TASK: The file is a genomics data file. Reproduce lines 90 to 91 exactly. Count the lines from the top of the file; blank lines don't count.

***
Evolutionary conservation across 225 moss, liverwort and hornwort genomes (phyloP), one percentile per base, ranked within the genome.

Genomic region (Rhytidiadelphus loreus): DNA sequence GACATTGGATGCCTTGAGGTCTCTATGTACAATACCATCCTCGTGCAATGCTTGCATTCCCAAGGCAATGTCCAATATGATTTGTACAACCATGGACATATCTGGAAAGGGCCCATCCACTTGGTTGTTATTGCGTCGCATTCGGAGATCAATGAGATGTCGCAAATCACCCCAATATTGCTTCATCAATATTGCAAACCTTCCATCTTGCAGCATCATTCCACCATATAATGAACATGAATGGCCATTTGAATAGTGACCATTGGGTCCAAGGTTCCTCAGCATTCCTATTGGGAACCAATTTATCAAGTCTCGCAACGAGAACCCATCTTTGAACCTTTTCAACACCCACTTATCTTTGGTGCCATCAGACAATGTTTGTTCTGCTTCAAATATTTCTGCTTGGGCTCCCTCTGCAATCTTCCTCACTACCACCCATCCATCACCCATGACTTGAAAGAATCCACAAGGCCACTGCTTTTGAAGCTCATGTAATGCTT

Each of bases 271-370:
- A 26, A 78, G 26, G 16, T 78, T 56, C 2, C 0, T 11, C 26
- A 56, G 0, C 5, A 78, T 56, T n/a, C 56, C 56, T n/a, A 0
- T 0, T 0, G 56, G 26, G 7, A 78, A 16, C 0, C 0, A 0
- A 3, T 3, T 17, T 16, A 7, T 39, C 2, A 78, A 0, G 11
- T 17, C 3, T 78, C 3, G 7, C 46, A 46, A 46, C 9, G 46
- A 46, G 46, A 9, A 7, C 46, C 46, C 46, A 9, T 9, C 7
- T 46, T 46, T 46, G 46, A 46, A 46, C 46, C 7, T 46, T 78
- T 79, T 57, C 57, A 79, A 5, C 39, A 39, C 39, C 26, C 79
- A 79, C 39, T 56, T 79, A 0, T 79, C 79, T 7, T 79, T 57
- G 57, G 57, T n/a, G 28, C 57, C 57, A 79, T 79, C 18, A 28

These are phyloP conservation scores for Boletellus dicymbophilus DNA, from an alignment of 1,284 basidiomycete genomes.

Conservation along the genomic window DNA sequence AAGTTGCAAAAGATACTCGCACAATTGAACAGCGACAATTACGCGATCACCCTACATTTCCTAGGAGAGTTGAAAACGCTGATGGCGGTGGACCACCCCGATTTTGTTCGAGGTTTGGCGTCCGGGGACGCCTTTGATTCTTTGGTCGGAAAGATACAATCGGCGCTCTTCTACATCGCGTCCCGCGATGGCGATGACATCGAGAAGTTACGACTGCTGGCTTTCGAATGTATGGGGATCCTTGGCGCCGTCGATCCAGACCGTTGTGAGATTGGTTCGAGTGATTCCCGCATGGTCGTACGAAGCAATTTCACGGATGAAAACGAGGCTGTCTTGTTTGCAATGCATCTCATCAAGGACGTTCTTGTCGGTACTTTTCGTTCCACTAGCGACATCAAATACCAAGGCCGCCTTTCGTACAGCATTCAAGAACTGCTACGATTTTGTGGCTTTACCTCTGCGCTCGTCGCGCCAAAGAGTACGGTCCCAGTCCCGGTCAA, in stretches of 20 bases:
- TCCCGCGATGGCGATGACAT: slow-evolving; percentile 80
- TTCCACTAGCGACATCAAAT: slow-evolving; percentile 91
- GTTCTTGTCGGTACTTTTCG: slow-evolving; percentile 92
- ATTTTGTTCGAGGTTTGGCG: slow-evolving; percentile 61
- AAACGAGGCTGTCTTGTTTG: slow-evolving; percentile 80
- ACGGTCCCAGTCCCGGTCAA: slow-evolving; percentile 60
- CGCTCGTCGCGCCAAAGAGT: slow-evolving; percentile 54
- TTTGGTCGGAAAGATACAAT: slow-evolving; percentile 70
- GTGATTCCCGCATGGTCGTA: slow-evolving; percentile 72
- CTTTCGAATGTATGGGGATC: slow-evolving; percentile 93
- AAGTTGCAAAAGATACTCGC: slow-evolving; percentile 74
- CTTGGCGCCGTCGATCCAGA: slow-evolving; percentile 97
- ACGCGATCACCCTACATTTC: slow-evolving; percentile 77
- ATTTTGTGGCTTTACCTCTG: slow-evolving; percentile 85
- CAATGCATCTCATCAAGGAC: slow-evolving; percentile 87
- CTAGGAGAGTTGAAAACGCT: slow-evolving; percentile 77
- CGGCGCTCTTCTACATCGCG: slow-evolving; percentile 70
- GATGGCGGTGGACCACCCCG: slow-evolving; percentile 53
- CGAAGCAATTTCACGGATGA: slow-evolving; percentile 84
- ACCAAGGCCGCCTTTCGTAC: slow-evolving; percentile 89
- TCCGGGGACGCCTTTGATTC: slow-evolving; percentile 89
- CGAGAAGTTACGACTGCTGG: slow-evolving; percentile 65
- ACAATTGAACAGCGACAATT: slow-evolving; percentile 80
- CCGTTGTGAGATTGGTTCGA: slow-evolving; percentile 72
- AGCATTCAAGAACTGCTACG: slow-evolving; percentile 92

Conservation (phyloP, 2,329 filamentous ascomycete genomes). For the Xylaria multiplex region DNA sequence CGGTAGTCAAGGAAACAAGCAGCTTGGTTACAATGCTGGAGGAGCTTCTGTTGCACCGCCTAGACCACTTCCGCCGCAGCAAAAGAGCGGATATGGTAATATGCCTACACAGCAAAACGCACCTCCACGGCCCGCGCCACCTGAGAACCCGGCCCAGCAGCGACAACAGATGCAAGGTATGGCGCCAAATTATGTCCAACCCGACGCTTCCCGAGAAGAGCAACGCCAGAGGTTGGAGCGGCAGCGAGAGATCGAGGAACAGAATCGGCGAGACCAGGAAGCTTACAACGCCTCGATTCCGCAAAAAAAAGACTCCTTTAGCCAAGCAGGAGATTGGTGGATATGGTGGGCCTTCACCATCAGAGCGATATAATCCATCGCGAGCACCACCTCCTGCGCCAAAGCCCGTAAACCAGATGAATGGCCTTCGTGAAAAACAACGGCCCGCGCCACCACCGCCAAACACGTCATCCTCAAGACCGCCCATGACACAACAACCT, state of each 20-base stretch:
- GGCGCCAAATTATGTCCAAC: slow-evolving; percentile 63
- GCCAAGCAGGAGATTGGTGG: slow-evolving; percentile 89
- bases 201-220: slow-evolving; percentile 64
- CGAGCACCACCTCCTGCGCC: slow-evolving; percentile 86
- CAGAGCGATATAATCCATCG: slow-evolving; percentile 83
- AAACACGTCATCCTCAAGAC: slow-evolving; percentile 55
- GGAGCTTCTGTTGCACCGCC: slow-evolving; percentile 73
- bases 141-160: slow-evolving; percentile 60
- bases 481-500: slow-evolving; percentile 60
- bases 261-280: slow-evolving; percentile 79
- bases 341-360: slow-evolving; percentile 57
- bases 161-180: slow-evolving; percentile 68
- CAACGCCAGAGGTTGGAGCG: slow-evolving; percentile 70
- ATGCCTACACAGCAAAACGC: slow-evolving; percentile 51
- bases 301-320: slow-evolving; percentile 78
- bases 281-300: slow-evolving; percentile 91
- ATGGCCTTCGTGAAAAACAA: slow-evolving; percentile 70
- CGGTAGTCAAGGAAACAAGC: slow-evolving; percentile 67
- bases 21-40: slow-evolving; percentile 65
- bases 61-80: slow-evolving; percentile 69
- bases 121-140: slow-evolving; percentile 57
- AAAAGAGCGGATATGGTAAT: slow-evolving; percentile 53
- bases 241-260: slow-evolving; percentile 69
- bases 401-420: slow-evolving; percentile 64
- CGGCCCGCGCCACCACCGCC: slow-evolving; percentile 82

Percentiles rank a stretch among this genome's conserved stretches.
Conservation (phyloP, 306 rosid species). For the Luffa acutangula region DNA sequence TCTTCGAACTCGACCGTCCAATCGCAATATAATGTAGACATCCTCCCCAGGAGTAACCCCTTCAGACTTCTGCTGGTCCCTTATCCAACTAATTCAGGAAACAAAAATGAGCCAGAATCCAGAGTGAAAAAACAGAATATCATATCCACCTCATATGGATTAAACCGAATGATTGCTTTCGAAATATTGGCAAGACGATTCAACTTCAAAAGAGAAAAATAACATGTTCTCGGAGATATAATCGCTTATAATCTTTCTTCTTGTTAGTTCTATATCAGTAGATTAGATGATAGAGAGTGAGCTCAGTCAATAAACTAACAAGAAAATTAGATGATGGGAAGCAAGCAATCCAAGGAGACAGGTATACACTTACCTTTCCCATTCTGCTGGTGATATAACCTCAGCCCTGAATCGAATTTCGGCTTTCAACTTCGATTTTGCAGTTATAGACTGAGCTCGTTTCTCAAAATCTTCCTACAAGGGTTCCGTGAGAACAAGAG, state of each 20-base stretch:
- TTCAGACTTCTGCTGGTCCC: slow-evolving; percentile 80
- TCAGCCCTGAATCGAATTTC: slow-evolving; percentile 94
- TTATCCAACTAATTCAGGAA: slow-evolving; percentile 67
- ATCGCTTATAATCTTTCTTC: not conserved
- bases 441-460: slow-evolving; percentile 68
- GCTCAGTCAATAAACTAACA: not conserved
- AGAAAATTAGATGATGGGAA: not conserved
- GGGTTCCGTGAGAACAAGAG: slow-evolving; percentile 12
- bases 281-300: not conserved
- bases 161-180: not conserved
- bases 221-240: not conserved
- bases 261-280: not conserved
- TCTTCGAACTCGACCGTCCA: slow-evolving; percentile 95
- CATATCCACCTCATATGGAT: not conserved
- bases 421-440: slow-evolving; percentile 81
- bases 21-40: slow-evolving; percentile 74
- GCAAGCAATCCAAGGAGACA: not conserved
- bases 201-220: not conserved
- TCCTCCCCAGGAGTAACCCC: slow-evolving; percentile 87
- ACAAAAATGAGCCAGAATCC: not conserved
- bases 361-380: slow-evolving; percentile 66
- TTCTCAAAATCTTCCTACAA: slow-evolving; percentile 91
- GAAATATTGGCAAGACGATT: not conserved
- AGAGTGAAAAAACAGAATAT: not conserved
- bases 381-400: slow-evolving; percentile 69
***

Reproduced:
- TTCTCAAAATCTTCCTACAA: slow-evolving; percentile 91
- GAAATATTGGCAAGACGATT: not conserved